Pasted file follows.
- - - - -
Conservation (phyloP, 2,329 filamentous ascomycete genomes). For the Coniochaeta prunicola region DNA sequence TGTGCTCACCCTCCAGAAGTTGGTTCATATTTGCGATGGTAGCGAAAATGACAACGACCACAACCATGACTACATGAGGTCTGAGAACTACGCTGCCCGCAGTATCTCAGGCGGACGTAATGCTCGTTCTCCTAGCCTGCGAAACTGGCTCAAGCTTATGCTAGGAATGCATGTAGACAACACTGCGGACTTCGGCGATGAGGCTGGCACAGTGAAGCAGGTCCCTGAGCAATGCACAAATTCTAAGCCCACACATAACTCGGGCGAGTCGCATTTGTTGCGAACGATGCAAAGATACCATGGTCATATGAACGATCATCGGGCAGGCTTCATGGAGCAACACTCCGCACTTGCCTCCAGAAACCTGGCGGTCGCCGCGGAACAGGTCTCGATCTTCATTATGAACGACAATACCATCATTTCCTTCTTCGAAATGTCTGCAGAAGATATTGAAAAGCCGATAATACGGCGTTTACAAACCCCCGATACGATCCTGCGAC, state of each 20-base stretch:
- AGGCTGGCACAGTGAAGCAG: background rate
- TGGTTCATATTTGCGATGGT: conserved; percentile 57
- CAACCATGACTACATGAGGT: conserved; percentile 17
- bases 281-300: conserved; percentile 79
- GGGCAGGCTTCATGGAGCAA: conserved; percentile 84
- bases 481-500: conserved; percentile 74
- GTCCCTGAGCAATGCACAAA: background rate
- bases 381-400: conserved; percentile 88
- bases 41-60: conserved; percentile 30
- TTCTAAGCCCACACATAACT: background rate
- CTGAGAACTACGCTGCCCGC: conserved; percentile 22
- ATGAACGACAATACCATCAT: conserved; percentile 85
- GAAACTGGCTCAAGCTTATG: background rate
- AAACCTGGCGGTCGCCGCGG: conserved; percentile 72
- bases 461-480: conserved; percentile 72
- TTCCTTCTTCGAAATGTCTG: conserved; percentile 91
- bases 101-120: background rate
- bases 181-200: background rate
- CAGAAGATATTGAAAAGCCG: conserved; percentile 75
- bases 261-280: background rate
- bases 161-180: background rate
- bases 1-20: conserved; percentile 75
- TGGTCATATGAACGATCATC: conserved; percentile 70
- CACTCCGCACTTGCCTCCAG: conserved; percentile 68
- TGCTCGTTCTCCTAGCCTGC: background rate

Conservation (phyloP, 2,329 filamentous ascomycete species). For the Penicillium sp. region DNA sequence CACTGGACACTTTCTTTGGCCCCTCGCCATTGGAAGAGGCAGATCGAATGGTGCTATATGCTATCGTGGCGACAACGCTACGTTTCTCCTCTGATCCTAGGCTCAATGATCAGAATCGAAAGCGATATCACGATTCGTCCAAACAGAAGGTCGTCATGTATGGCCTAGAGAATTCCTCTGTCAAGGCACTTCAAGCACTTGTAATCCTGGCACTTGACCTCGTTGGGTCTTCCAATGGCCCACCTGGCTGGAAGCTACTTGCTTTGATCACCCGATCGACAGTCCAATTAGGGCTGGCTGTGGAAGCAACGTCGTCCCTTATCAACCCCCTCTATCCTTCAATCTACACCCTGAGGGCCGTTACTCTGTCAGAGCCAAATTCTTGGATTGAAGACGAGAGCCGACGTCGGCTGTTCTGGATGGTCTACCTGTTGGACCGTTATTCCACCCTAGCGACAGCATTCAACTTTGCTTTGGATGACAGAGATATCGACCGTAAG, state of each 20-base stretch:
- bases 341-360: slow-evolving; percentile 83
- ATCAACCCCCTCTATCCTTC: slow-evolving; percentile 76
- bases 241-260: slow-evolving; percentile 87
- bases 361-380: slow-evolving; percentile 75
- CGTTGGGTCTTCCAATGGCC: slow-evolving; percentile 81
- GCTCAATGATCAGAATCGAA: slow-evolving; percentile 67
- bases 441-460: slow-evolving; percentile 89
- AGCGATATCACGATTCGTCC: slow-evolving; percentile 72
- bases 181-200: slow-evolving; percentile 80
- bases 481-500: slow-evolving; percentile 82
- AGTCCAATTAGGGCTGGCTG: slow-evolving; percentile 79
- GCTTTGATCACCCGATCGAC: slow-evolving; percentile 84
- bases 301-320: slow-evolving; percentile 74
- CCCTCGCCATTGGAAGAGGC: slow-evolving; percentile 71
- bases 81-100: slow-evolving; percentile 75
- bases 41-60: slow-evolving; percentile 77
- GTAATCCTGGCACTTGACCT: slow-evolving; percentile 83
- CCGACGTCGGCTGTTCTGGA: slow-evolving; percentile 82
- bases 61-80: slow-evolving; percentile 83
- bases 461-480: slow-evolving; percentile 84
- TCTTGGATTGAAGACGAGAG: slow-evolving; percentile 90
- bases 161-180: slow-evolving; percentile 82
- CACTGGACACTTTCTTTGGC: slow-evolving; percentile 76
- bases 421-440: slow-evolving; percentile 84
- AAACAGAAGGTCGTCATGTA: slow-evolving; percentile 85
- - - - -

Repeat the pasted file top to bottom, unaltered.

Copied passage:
Conservation (phyloP, 2,329 filamentous ascomycete genomes). For the Coniochaeta prunicola region DNA sequence TGTGCTCACCCTCCAGAAGTTGGTTCATATTTGCGATGGTAGCGAAAATGACAACGACCACAACCATGACTACATGAGGTCTGAGAACTACGCTGCCCGCAGTATCTCAGGCGGACGTAATGCTCGTTCTCCTAGCCTGCGAAACTGGCTCAAGCTTATGCTAGGAATGCATGTAGACAACACTGCGGACTTCGGCGATGAGGCTGGCACAGTGAAGCAGGTCCCTGAGCAATGCACAAATTCTAAGCCCACACATAACTCGGGCGAGTCGCATTTGTTGCGAACGATGCAAAGATACCATGGTCATATGAACGATCATCGGGCAGGCTTCATGGAGCAACACTCCGCACTTGCCTCCAGAAACCTGGCGGTCGCCGCGGAACAGGTCTCGATCTTCATTATGAACGACAATACCATCATTTCCTTCTTCGAAATGTCTGCAGAAGATATTGAAAAGCCGATAATACGGCGTTTACAAACCCCCGATACGATCCTGCGAC, state of each 20-base stretch:
- AGGCTGGCACAGTGAAGCAG: background rate
- TGGTTCATATTTGCGATGGT: conserved; percentile 57
- CAACCATGACTACATGAGGT: conserved; percentile 17
- bases 281-300: conserved; percentile 79
- GGGCAGGCTTCATGGAGCAA: conserved; percentile 84
- bases 481-500: conserved; percentile 74
- GTCCCTGAGCAATGCACAAA: background rate
- bases 381-400: conserved; percentile 88
- bases 41-60: conserved; percentile 30
- TTCTAAGCCCACACATAACT: background rate
- CTGAGAACTACGCTGCCCGC: conserved; percentile 22
- ATGAACGACAATACCATCAT: conserved; percentile 85
- GAAACTGGCTCAAGCTTATG: background rate
- AAACCTGGCGGTCGCCGCGG: conserved; percentile 72
- bases 461-480: conserved; percentile 72
- TTCCTTCTTCGAAATGTCTG: conserved; percentile 91
- bases 101-120: background rate
- bases 181-200: background rate
- CAGAAGATATTGAAAAGCCG: conserved; percentile 75
- bases 261-280: background rate
- bases 161-180: background rate
- bases 1-20: conserved; percentile 75
- TGGTCATATGAACGATCATC: conserved; percentile 70
- CACTCCGCACTTGCCTCCAG: conserved; percentile 68
- TGCTCGTTCTCCTAGCCTGC: background rate

Conservation (phyloP, 2,329 filamentous ascomycete species). For the Penicillium sp. region DNA sequence CACTGGACACTTTCTTTGGCCCCTCGCCATTGGAAGAGGCAGATCGAATGGTGCTATATGCTATCGTGGCGACAACGCTACGTTTCTCCTCTGATCCTAGGCTCAATGATCAGAATCGAAAGCGATATCACGATTCGTCCAAACAGAAGGTCGTCATGTATGGCCTAGAGAATTCCTCTGTCAAGGCACTTCAAGCACTTGTAATCCTGGCACTTGACCTCGTTGGGTCTTCCAATGGCCCACCTGGCTGGAAGCTACTTGCTTTGATCACCCGATCGACAGTCCAATTAGGGCTGGCTGTGGAAGCAACGTCGTCCCTTATCAACCCCCTCTATCCTTCAATCTACACCCTGAGGGCCGTTACTCTGTCAGAGCCAAATTCTTGGATTGAAGACGAGAGCCGACGTCGGCTGTTCTGGATGGTCTACCTGTTGGACCGTTATTCCACCCTAGCGACAGCATTCAACTTTGCTTTGGATGACAGAGATATCGACCGTAAG, state of each 20-base stretch:
- bases 341-360: slow-evolving; percentile 83
- ATCAACCCCCTCTATCCTTC: slow-evolving; percentile 76
- bases 241-260: slow-evolving; percentile 87
- bases 361-380: slow-evolving; percentile 75
- CGTTGGGTCTTCCAATGGCC: slow-evolving; percentile 81
- GCTCAATGATCAGAATCGAA: slow-evolving; percentile 67
- bases 441-460: slow-evolving; percentile 89
- AGCGATATCACGATTCGTCC: slow-evolving; percentile 72
- bases 181-200: slow-evolving; percentile 80
- bases 481-500: slow-evolving; percentile 82
- AGTCCAATTAGGGCTGGCTG: slow-evolving; percentile 79
- GCTTTGATCACCCGATCGAC: slow-evolving; percentile 84
- bases 301-320: slow-evolving; percentile 74
- CCCTCGCCATTGGAAGAGGC: slow-evolving; percentile 71
- bases 81-100: slow-evolving; percentile 75
- bases 41-60: slow-evolving; percentile 77
- GTAATCCTGGCACTTGACCT: slow-evolving; percentile 83
- CCGACGTCGGCTGTTCTGGA: slow-evolving; percentile 82
- bases 61-80: slow-evolving; percentile 83
- bases 461-480: slow-evolving; percentile 84
- TCTTGGATTGAAGACGAGAG: slow-evolving; percentile 90
- bases 161-180: slow-evolving; percentile 82
- CACTGGACACTTTCTTTGGC: slow-evolving; percentile 76
- bases 421-440: slow-evolving; percentile 84
- AAACAGAAGGTCGTCATGTA: slow-evolving; percentile 85